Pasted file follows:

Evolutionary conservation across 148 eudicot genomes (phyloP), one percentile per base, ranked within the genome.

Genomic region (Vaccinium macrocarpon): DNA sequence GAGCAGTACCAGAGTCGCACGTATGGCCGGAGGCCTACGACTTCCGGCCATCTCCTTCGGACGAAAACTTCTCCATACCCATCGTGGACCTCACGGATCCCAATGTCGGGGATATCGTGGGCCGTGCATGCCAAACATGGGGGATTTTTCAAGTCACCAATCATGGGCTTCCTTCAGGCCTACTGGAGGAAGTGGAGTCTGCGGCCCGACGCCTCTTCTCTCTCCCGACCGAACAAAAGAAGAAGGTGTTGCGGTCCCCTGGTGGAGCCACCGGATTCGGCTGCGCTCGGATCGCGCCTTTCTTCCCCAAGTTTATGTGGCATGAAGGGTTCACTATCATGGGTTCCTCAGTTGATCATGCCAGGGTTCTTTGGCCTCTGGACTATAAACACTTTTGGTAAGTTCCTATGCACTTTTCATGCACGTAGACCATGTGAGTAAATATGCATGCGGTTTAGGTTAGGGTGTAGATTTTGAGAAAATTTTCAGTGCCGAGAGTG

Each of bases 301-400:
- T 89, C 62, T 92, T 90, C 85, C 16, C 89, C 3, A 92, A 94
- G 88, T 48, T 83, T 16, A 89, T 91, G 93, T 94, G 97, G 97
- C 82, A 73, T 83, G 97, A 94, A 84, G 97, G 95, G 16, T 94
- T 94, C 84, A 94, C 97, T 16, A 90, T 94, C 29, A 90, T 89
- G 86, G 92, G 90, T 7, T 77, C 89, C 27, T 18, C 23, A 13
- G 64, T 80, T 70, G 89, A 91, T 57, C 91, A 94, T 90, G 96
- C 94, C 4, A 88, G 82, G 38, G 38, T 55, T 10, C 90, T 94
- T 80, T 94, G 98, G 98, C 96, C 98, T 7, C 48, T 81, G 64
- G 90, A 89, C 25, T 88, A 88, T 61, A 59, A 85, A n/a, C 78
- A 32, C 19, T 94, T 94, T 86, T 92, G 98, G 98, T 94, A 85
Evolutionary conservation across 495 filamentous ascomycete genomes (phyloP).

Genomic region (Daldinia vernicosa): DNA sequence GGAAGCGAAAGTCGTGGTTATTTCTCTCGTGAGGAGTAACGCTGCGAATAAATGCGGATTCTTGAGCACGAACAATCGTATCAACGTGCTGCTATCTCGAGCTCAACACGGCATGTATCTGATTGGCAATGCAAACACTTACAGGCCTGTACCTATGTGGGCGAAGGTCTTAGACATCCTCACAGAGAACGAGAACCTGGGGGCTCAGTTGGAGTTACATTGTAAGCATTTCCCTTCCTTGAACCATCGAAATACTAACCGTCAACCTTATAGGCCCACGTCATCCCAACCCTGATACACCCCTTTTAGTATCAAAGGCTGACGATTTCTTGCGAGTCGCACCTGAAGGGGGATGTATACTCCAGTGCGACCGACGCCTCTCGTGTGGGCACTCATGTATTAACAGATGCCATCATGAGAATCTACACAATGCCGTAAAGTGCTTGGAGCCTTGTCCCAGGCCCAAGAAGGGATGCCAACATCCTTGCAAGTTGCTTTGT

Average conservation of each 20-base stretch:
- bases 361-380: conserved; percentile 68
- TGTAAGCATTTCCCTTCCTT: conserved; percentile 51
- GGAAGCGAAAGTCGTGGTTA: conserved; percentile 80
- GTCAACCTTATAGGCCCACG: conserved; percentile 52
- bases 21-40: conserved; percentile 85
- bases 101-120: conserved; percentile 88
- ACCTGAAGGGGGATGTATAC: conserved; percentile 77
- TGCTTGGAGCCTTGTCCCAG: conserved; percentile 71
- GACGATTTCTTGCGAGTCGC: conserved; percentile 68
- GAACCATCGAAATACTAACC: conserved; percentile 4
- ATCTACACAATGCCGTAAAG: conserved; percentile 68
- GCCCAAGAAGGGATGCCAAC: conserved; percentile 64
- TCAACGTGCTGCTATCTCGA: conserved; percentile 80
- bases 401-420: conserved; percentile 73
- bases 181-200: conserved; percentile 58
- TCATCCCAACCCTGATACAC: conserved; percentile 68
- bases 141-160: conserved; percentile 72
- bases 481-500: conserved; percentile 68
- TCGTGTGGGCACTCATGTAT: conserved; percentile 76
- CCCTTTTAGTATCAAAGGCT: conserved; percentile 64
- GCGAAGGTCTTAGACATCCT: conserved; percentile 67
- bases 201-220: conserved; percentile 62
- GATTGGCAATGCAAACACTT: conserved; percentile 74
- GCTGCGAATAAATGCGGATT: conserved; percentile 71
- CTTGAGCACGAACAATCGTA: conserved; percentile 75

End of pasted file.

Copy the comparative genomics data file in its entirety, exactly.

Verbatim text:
Evolutionary conservation across 148 eudicot genomes (phyloP), one percentile per base, ranked within the genome.

Genomic region (Vaccinium macrocarpon): DNA sequence GAGCAGTACCAGAGTCGCACGTATGGCCGGAGGCCTACGACTTCCGGCCATCTCCTTCGGACGAAAACTTCTCCATACCCATCGTGGACCTCACGGATCCCAATGTCGGGGATATCGTGGGCCGTGCATGCCAAACATGGGGGATTTTTCAAGTCACCAATCATGGGCTTCCTTCAGGCCTACTGGAGGAAGTGGAGTCTGCGGCCCGACGCCTCTTCTCTCTCCCGACCGAACAAAAGAAGAAGGTGTTGCGGTCCCCTGGTGGAGCCACCGGATTCGGCTGCGCTCGGATCGCGCCTTTCTTCCCCAAGTTTATGTGGCATGAAGGGTTCACTATCATGGGTTCCTCAGTTGATCATGCCAGGGTTCTTTGGCCTCTGGACTATAAACACTTTTGGTAAGTTCCTATGCACTTTTCATGCACGTAGACCATGTGAGTAAATATGCATGCGGTTTAGGTTAGGGTGTAGATTTTGAGAAAATTTTCAGTGCCGAGAGTG

Each of bases 301-400:
- T 89, C 62, T 92, T 90, C 85, C 16, C 89, C 3, A 92, A 94
- G 88, T 48, T 83, T 16, A 89, T 91, G 93, T 94, G 97, G 97
- C 82, A 73, T 83, G 97, A 94, A 84, G 97, G 95, G 16, T 94
- T 94, C 84, A 94, C 97, T 16, A 90, T 94, C 29, A 90, T 89
- G 86, G 92, G 90, T 7, T 77, C 89, C 27, T 18, C 23, A 13
- G 64, T 80, T 70, G 89, A 91, T 57, C 91, A 94, T 90, G 96
- C 94, C 4, A 88, G 82, G 38, G 38, T 55, T 10, C 90, T 94
- T 80, T 94, G 98, G 98, C 96, C 98, T 7, C 48, T 81, G 64
- G 90, A 89, C 25, T 88, A 88, T 61, A 59, A 85, A n/a, C 78
- A 32, C 19, T 94, T 94, T 86, T 92, G 98, G 98, T 94, A 85
Evolutionary conservation across 495 filamentous ascomycete genomes (phyloP).

Genomic region (Daldinia vernicosa): DNA sequence GGAAGCGAAAGTCGTGGTTATTTCTCTCGTGAGGAGTAACGCTGCGAATAAATGCGGATTCTTGAGCACGAACAATCGTATCAACGTGCTGCTATCTCGAGCTCAACACGGCATGTATCTGATTGGCAATGCAAACACTTACAGGCCTGTACCTATGTGGGCGAAGGTCTTAGACATCCTCACAGAGAACGAGAACCTGGGGGCTCAGTTGGAGTTACATTGTAAGCATTTCCCTTCCTTGAACCATCGAAATACTAACCGTCAACCTTATAGGCCCACGTCATCCCAACCCTGATACACCCCTTTTAGTATCAAAGGCTGACGATTTCTTGCGAGTCGCACCTGAAGGGGGATGTATACTCCAGTGCGACCGACGCCTCTCGTGTGGGCACTCATGTATTAACAGATGCCATCATGAGAATCTACACAATGCCGTAAAGTGCTTGGAGCCTTGTCCCAGGCCCAAGAAGGGATGCCAACATCCTTGCAAGTTGCTTTGT

Average conservation of each 20-base stretch:
- bases 361-380: conserved; percentile 68
- TGTAAGCATTTCCCTTCCTT: conserved; percentile 51
- GGAAGCGAAAGTCGTGGTTA: conserved; percentile 80
- GTCAACCTTATAGGCCCACG: conserved; percentile 52
- bases 21-40: conserved; percentile 85
- bases 101-120: conserved; percentile 88
- ACCTGAAGGGGGATGTATAC: conserved; percentile 77
- TGCTTGGAGCCTTGTCCCAG: conserved; percentile 71
- GACGATTTCTTGCGAGTCGC: conserved; percentile 68
- GAACCATCGAAATACTAACC: conserved; percentile 4
- ATCTACACAATGCCGTAAAG: conserved; percentile 68
- GCCCAAGAAGGGATGCCAAC: conserved; percentile 64
- TCAACGTGCTGCTATCTCGA: conserved; percentile 80
- bases 401-420: conserved; percentile 73
- bases 181-200: conserved; percentile 58
- TCATCCCAACCCTGATACAC: conserved; percentile 68
- bases 141-160: conserved; percentile 72
- bases 481-500: conserved; percentile 68
- TCGTGTGGGCACTCATGTAT: conserved; percentile 76
- CCCTTTTAGTATCAAAGGCT: conserved; percentile 64
- GCGAAGGTCTTAGACATCCT: conserved; percentile 67
- bases 201-220: conserved; percentile 62
- GATTGGCAATGCAAACACTT: conserved; percentile 74
- GCTGCGAATAAATGCGGATT: conserved; percentile 71
- CTTGAGCACGAACAATCGTA: conserved; percentile 75